Tag Archives: traditional japan

Experience Asakusa

Information Share

“Where can I try some unique Japanese cultural experiences in Tokyo?”

We often get asked a variation of “where can I enjoy some real Japanese experiences in Tokyo?” on the Facebook Japan Travel, Friendly Discussion Group. Unfortunately, the search field and files section of Facebook Groups is still somewhat limited and the information cannot be easily found.  I’m sharing suggestions here, that I have given, in the hope that it is more easily accessible for future queries of a similar nature. These places advertise that they have English speaking staff.

This is for the Asakusa area only. If you would like to share other places for the benefit of others,  that would be greatly appreciated. 🙂  Please scroll down to the bottom of the article to see each place mapped on Google with address and other information.

Disclaimer: I have NO affiliation to any of these establishments, nor do I get anything for promoting them! All images are taken from the official websites for each shop or service.

Taiko Drums

Image taken from the official website: http://www.taiko-center.co.jp/english/class/images/tokyo/tokyo-class_03.jpg

The traditional drum in Japan is called a Taiko.  For many the sound of a taiko drum is synonmous with summer festivals.  The Taiko Lab in Asakusa offers a rare chance to experience Taiko drums without signing up for months of classes.  You need to book in advance and they will try to cater to the date and time that suits you best. The application for this is handled by the Taiko Centre (English information): http://www.taiko-center.co.jp/english/class/tokyo-class.html

Information about Taiko Labhttp://www.taiko-center.com/taiko-lab%E3%81%AE%E3%81%94%E6%A1%88%E5%86%85/ Choose the English option from the drop-down box on the right.

Kanji

Kanji is the Japanese writing using Chinese characters.  At Kanji House in Asakusa you can get your name written for you, or join a class, or even take a guided tour. The tour involves a local guide and a kanji calligraphy writing of your name to take home! They have staff and guides who speak English  and most of their clients are foreigners.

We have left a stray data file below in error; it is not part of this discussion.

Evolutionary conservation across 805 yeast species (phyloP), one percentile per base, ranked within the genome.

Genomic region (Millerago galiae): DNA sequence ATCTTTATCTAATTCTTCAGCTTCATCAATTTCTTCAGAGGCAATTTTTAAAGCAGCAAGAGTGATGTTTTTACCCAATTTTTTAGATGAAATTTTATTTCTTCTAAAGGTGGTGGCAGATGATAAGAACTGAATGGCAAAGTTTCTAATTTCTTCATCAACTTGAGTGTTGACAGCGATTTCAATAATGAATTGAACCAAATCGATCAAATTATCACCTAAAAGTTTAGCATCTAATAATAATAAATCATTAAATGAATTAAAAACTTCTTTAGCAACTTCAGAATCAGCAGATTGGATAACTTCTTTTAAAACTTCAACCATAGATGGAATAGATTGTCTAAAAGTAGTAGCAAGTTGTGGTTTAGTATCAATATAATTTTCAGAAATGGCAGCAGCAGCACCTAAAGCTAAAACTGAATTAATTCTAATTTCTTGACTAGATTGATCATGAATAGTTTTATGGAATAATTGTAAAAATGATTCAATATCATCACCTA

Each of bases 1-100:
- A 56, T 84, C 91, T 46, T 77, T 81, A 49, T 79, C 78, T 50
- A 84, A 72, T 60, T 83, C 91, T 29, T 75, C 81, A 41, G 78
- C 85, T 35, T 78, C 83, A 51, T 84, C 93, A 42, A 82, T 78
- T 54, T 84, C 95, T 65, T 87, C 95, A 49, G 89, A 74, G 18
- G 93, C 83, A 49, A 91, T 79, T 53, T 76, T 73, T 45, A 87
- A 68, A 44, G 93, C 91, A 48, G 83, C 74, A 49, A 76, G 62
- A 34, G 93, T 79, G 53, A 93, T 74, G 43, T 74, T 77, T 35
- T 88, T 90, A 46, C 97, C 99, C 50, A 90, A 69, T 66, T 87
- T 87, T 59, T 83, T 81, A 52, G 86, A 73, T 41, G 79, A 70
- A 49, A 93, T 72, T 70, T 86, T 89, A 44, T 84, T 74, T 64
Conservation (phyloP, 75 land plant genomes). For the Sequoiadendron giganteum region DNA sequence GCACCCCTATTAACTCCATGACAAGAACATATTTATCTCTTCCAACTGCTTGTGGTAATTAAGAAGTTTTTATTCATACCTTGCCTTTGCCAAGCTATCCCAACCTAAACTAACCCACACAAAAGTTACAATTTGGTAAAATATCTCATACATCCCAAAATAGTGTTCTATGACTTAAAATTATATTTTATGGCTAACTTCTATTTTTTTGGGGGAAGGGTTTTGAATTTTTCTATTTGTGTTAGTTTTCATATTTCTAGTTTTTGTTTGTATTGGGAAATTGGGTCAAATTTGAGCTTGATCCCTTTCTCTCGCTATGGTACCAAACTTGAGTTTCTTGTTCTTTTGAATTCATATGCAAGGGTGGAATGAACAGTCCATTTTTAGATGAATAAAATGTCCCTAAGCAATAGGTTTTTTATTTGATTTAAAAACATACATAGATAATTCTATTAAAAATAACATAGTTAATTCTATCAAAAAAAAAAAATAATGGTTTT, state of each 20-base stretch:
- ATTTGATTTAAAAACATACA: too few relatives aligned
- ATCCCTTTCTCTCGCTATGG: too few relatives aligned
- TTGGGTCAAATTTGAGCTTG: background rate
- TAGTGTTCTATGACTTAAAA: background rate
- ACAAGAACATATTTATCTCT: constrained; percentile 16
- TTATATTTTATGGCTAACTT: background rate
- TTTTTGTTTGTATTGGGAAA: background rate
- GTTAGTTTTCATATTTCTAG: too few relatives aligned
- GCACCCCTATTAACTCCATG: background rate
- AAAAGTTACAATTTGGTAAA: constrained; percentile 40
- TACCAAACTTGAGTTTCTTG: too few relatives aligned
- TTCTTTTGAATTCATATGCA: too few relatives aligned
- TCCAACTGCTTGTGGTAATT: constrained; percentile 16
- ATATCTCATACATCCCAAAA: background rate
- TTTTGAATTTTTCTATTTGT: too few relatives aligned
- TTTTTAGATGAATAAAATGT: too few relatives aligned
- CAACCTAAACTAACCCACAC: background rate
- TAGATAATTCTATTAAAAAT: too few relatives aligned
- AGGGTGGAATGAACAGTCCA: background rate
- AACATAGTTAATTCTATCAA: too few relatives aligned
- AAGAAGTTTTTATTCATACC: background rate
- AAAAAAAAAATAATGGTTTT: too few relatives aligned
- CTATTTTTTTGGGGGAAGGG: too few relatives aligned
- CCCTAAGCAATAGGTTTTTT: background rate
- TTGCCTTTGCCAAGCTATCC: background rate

Image taken from the official website: http://kanji-house.com/assets/images/top3.png

If you want to try your hand at writing a kanji of your choice you can do a calligraphy class for 30 minutes.  They do require that you make  a reservation at least 24 hours in advance. They have full information in English on their website: http://kanji-house.com/service_price.html  and the reservation form is here: http://kanji-house.com/contact.html

Origami

The age old and majestic paper folding craft is a fun (and therapeutic) activity, offering a glimpse into the Japanese custom of precision and detail.  The afore mentioned Kanji House also offers an origami class for just 500 yen (summer 2016 price) for 30 minutes. Information available in English on their website: http://kanji-house.com/service_price.html . Reservation form: http://kanji-house.com/contact.html

Dressing up in Kimono

Dressing up in a kimono is something unique to Japanese culture. Kosode near to Asakusa subway station offer kimono rental, dressing and hair styling for both men and women. They have yukata (summer kimono) in the hot months too. They have information and a booking form in English on their website: http://paull.jp/asakusa/english/index.php

Moku Hanga Print

Moku Hanga is a technique used in ukiyo-e, a genre of art. Mokuhankan is a relatively new shop offering woodblock prints. The owner is a England born Canadian. You can experience his tutelage in an hour long workshop. You can book from a calendar on their English content website: http://mokuhankan.com/parties/index.php

Replica Food Production Workshop

Showroom of Replica Food made from wax

Replica Food are wax samples of what a restaurant’s (/shop’s) food looks like, displayed in the restaurants window. Ganso Shokuhin Sample Shop Kappabashi Showroom displays a great selection of replica food. Even better: you can book to try your hand at making your own replica food samples. Information in English on their website: http://www.ganso-sample.com/en/shop/kappabashi/

However, you need to book for the workshop by phone at 0120-17-1839.  The workshops are held at 11am, 2pm and 4pm and take between 60 and 75 minutes. It costs 2,160 yen per person (summer 2016 price).

Jidaiya

Jidaiya is a fantastic service offering a range of typical and age old Japanese experiences. Here is a list of some of them;

Rickshaw Ride

Photo taken from the official website: http://www.jidaiya.biz/taikenmono_e.html#taikenmono0

Kago (basket palanquin) Ride

Photo taken from the official website: http://www.jidaiya.biz/taikenmono_e.html#taikenmono0

Tea Ceremony

Paper Lantern making

Photo taken from the official website: http://www.jidaiya.biz/taikenmono_e.html#taikenmono0

Fan Throwing Game